Oracle Continues March To Cloud Buying Data As A Service Broker Datalogix

Oracle added another piece to its growing cloud portfolio today, buying digital-marketing, Data as a Service broker Datalogix. The move not only gives Oracle another cloud tool, it’s one that’s aimed directly at marketers, an area where Oracle is fighting hard with rival and others for dominance.

The announcement did not include terms.

Datalogix gives Oracle a data-driven service, designed to help companies link consumer spending with online ad campaigns, a powerful combination because it can help digital marketers understand if their online ad campaigns are actually translating into offline buying.

Oracle surprised some people in its latest earnings report when it showed significant growth in its cloud computing business, announcing “cloud software-as-a-service (SaaS), platform-as-a-service (PaaS) and infrastructure-as-a-service (IaaS) revenue was up 45% to $516 million.”

Oracle could be coming to the realization that the future of its business is in the cloud. Consider that total revenue was up just 3 percent and hardware revenue was up just one percent. Up is better than down, of course, but the biggest growth area is clearly in the cloud.

And the cloud isn’t the only trend at play here. Oracle recognizes that data-driven marketing tools are going to be part of a big potential business opportunity moving forward, and Datalogix gives them an easy in into that market simply by writing a check.

R Ray Wang, principle at Constellation Research says this is a bigger deal than most people realize. “The convergence of adtech and digital marketing is about taking big data insights and enabling the campaign to commerce lifecycle. The bottom line – Oracle is serious about investing in the campaign to commerce lifecycle,” Wang said.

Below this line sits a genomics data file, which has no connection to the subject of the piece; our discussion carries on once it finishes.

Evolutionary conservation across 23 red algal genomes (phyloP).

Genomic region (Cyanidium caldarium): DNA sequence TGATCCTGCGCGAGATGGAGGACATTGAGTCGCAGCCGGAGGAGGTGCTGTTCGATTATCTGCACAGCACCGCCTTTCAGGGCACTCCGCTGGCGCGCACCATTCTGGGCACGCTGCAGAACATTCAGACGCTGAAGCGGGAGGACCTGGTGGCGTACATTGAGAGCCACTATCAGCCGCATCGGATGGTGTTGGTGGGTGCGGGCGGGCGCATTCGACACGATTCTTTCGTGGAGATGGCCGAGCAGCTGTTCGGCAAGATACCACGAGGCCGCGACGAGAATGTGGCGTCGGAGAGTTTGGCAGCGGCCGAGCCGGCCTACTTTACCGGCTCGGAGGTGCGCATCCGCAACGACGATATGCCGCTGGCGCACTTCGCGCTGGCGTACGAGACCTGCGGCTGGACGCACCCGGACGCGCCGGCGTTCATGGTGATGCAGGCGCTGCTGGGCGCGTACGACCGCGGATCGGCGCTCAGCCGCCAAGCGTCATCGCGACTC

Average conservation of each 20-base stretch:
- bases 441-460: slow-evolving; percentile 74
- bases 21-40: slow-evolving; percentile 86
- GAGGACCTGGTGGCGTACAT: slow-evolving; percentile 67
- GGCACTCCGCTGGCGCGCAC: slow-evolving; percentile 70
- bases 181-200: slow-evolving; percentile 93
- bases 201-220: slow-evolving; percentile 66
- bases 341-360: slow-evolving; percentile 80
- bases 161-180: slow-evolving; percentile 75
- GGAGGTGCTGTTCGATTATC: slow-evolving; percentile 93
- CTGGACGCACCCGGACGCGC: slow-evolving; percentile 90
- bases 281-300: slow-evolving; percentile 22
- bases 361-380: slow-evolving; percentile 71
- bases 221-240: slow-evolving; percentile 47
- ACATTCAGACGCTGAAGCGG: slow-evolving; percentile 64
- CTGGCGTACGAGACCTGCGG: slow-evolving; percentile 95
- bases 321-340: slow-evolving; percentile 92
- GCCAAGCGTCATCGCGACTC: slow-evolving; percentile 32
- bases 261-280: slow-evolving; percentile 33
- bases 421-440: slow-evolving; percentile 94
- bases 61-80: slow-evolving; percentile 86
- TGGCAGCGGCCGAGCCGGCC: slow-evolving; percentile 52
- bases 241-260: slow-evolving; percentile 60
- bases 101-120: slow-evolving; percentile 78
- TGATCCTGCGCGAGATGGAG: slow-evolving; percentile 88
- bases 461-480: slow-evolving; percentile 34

Datalogix has 650 customers including 82 of the top 100 advertisers and 7 of 8 of the top digital media publishers. This is clearly a nice haul for Oracle, especially when you consider those customers include the likes of Ford and Kraft along with Facebook and Twitter.

While Oracle will more than likely welcome these big customers and leave Datalogix alone, there has to be some customer anxiety that the bigger company could mess with a key tool after acquiring it. It doesn’t necessarily make sense that Oracle would do that, but it wouldn’t be the first time a big company swallowed a good smaller one and let it rot or fundamentally changed it when it incorporated the acquisition into the larger organization. This could be particularly problematic for Facebook, which uses Datalogix as a key tool to power it’s offline consumer spending measurement, and then matches that to ad spend to prove ROI.

The company was founded in 2002 and has pulled in $86.5M in funding to-date. Its last significant round of funding was May of this year when it received $40M in Series C money from Institutional Venture Partners and Wellington Management. Crunchbase reports Datalogix also received an undisclosed amount of secondary funding in August.

Datalogix headquarters are in Westminster, Colorado.